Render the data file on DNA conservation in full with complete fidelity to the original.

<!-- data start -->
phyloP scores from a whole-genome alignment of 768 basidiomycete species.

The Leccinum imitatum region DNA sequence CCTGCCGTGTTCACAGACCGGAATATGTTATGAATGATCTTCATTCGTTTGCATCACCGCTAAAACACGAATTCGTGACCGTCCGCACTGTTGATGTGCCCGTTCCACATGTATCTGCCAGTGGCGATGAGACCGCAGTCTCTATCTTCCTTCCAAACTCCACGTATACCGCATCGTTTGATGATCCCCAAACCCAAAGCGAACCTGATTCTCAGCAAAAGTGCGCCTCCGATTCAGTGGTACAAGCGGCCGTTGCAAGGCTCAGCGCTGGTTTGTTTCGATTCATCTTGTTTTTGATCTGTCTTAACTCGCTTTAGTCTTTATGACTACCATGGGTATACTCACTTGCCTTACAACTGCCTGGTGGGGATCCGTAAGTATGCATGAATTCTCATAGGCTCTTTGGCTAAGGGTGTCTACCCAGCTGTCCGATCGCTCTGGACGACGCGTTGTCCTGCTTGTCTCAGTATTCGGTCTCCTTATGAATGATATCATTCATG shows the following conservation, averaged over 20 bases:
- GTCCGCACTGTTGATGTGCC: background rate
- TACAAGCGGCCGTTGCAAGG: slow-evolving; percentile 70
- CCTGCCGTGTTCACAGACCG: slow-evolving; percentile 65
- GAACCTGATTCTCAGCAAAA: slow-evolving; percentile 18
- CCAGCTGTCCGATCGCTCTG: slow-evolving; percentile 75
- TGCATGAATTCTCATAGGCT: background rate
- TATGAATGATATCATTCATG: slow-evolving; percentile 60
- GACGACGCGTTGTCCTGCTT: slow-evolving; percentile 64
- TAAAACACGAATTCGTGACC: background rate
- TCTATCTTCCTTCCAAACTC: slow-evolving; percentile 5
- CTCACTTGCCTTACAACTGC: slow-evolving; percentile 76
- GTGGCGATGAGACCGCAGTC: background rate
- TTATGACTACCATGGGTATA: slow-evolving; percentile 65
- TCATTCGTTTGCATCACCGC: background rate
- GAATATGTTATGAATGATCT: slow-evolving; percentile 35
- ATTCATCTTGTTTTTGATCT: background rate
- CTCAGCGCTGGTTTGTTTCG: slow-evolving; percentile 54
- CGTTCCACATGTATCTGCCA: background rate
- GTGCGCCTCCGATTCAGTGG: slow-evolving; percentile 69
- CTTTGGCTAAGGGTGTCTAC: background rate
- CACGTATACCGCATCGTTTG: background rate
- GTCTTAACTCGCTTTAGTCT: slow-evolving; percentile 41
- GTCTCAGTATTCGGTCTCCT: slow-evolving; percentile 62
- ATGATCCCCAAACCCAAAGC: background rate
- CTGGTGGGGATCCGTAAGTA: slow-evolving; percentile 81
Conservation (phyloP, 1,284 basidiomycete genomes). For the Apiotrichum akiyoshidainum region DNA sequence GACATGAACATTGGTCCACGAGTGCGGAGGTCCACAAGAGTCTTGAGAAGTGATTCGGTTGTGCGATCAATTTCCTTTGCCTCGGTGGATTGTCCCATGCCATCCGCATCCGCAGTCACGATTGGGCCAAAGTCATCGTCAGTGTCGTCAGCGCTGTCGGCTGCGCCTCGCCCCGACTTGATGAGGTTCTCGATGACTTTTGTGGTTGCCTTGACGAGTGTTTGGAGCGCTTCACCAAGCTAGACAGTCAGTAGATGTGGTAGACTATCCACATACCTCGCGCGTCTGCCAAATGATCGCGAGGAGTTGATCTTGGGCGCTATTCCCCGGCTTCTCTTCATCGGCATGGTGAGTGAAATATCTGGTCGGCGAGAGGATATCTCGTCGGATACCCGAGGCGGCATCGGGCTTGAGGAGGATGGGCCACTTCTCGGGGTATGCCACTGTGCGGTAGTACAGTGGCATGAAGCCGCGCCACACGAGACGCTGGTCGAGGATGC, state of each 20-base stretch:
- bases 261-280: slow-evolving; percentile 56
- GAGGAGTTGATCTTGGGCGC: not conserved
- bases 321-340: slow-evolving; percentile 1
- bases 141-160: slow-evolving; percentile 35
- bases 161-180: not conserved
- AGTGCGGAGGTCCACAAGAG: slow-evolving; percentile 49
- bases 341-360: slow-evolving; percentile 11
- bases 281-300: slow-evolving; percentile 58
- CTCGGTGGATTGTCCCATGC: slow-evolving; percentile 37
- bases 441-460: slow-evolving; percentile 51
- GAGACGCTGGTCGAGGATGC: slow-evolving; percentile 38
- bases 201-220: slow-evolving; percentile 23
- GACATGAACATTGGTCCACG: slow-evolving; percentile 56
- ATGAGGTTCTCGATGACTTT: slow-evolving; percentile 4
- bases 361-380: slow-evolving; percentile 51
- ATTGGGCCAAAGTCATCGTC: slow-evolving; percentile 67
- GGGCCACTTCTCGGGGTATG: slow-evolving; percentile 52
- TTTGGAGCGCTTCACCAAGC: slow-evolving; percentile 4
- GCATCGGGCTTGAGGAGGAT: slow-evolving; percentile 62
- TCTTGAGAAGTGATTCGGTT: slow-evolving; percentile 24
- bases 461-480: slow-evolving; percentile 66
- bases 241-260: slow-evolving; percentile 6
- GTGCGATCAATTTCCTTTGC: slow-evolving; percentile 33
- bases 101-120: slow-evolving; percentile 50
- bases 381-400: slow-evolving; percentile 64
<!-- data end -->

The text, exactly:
phyloP scores from a whole-genome alignment of 768 basidiomycete species.

The Leccinum imitatum region DNA sequence CCTGCCGTGTTCACAGACCGGAATATGTTATGAATGATCTTCATTCGTTTGCATCACCGCTAAAACACGAATTCGTGACCGTCCGCACTGTTGATGTGCCCGTTCCACATGTATCTGCCAGTGGCGATGAGACCGCAGTCTCTATCTTCCTTCCAAACTCCACGTATACCGCATCGTTTGATGATCCCCAAACCCAAAGCGAACCTGATTCTCAGCAAAAGTGCGCCTCCGATTCAGTGGTACAAGCGGCCGTTGCAAGGCTCAGCGCTGGTTTGTTTCGATTCATCTTGTTTTTGATCTGTCTTAACTCGCTTTAGTCTTTATGACTACCATGGGTATACTCACTTGCCTTACAACTGCCTGGTGGGGATCCGTAAGTATGCATGAATTCTCATAGGCTCTTTGGCTAAGGGTGTCTACCCAGCTGTCCGATCGCTCTGGACGACGCGTTGTCCTGCTTGTCTCAGTATTCGGTCTCCTTATGAATGATATCATTCATG shows the following conservation, averaged over 20 bases:
- GTCCGCACTGTTGATGTGCC: background rate
- TACAAGCGGCCGTTGCAAGG: slow-evolving; percentile 70
- CCTGCCGTGTTCACAGACCG: slow-evolving; percentile 65
- GAACCTGATTCTCAGCAAAA: slow-evolving; percentile 18
- CCAGCTGTCCGATCGCTCTG: slow-evolving; percentile 75
- TGCATGAATTCTCATAGGCT: background rate
- TATGAATGATATCATTCATG: slow-evolving; percentile 60
- GACGACGCGTTGTCCTGCTT: slow-evolving; percentile 64
- TAAAACACGAATTCGTGACC: background rate
- TCTATCTTCCTTCCAAACTC: slow-evolving; percentile 5
- CTCACTTGCCTTACAACTGC: slow-evolving; percentile 76
- GTGGCGATGAGACCGCAGTC: background rate
- TTATGACTACCATGGGTATA: slow-evolving; percentile 65
- TCATTCGTTTGCATCACCGC: background rate
- GAATATGTTATGAATGATCT: slow-evolving; percentile 35
- ATTCATCTTGTTTTTGATCT: background rate
- CTCAGCGCTGGTTTGTTTCG: slow-evolving; percentile 54
- CGTTCCACATGTATCTGCCA: background rate
- GTGCGCCTCCGATTCAGTGG: slow-evolving; percentile 69
- CTTTGGCTAAGGGTGTCTAC: background rate
- CACGTATACCGCATCGTTTG: background rate
- GTCTTAACTCGCTTTAGTCT: slow-evolving; percentile 41
- GTCTCAGTATTCGGTCTCCT: slow-evolving; percentile 62
- ATGATCCCCAAACCCAAAGC: background rate
- CTGGTGGGGATCCGTAAGTA: slow-evolving; percentile 81
Conservation (phyloP, 1,284 basidiomycete genomes). For the Apiotrichum akiyoshidainum region DNA sequence GACATGAACATTGGTCCACGAGTGCGGAGGTCCACAAGAGTCTTGAGAAGTGATTCGGTTGTGCGATCAATTTCCTTTGCCTCGGTGGATTGTCCCATGCCATCCGCATCCGCAGTCACGATTGGGCCAAAGTCATCGTCAGTGTCGTCAGCGCTGTCGGCTGCGCCTCGCCCCGACTTGATGAGGTTCTCGATGACTTTTGTGGTTGCCTTGACGAGTGTTTGGAGCGCTTCACCAAGCTAGACAGTCAGTAGATGTGGTAGACTATCCACATACCTCGCGCGTCTGCCAAATGATCGCGAGGAGTTGATCTTGGGCGCTATTCCCCGGCTTCTCTTCATCGGCATGGTGAGTGAAATATCTGGTCGGCGAGAGGATATCTCGTCGGATACCCGAGGCGGCATCGGGCTTGAGGAGGATGGGCCACTTCTCGGGGTATGCCACTGTGCGGTAGTACAGTGGCATGAAGCCGCGCCACACGAGACGCTGGTCGAGGATGC, state of each 20-base stretch:
- bases 261-280: slow-evolving; percentile 56
- GAGGAGTTGATCTTGGGCGC: not conserved
- bases 321-340: slow-evolving; percentile 1
- bases 141-160: slow-evolving; percentile 35
- bases 161-180: not conserved
- AGTGCGGAGGTCCACAAGAG: slow-evolving; percentile 49
- bases 341-360: slow-evolving; percentile 11
- bases 281-300: slow-evolving; percentile 58
- CTCGGTGGATTGTCCCATGC: slow-evolving; percentile 37
- bases 441-460: slow-evolving; percentile 51
- GAGACGCTGGTCGAGGATGC: slow-evolving; percentile 38
- bases 201-220: slow-evolving; percentile 23
- GACATGAACATTGGTCCACG: slow-evolving; percentile 56
- ATGAGGTTCTCGATGACTTT: slow-evolving; percentile 4
- bases 361-380: slow-evolving; percentile 51
- ATTGGGCCAAAGTCATCGTC: slow-evolving; percentile 67
- GGGCCACTTCTCGGGGTATG: slow-evolving; percentile 52
- TTTGGAGCGCTTCACCAAGC: slow-evolving; percentile 4
- GCATCGGGCTTGAGGAGGAT: slow-evolving; percentile 62
- TCTTGAGAAGTGATTCGGTT: slow-evolving; percentile 24
- bases 461-480: slow-evolving; percentile 66
- bases 241-260: slow-evolving; percentile 6
- GTGCGATCAATTTCCTTTGC: slow-evolving; percentile 33
- bases 101-120: slow-evolving; percentile 50
- bases 381-400: slow-evolving; percentile 64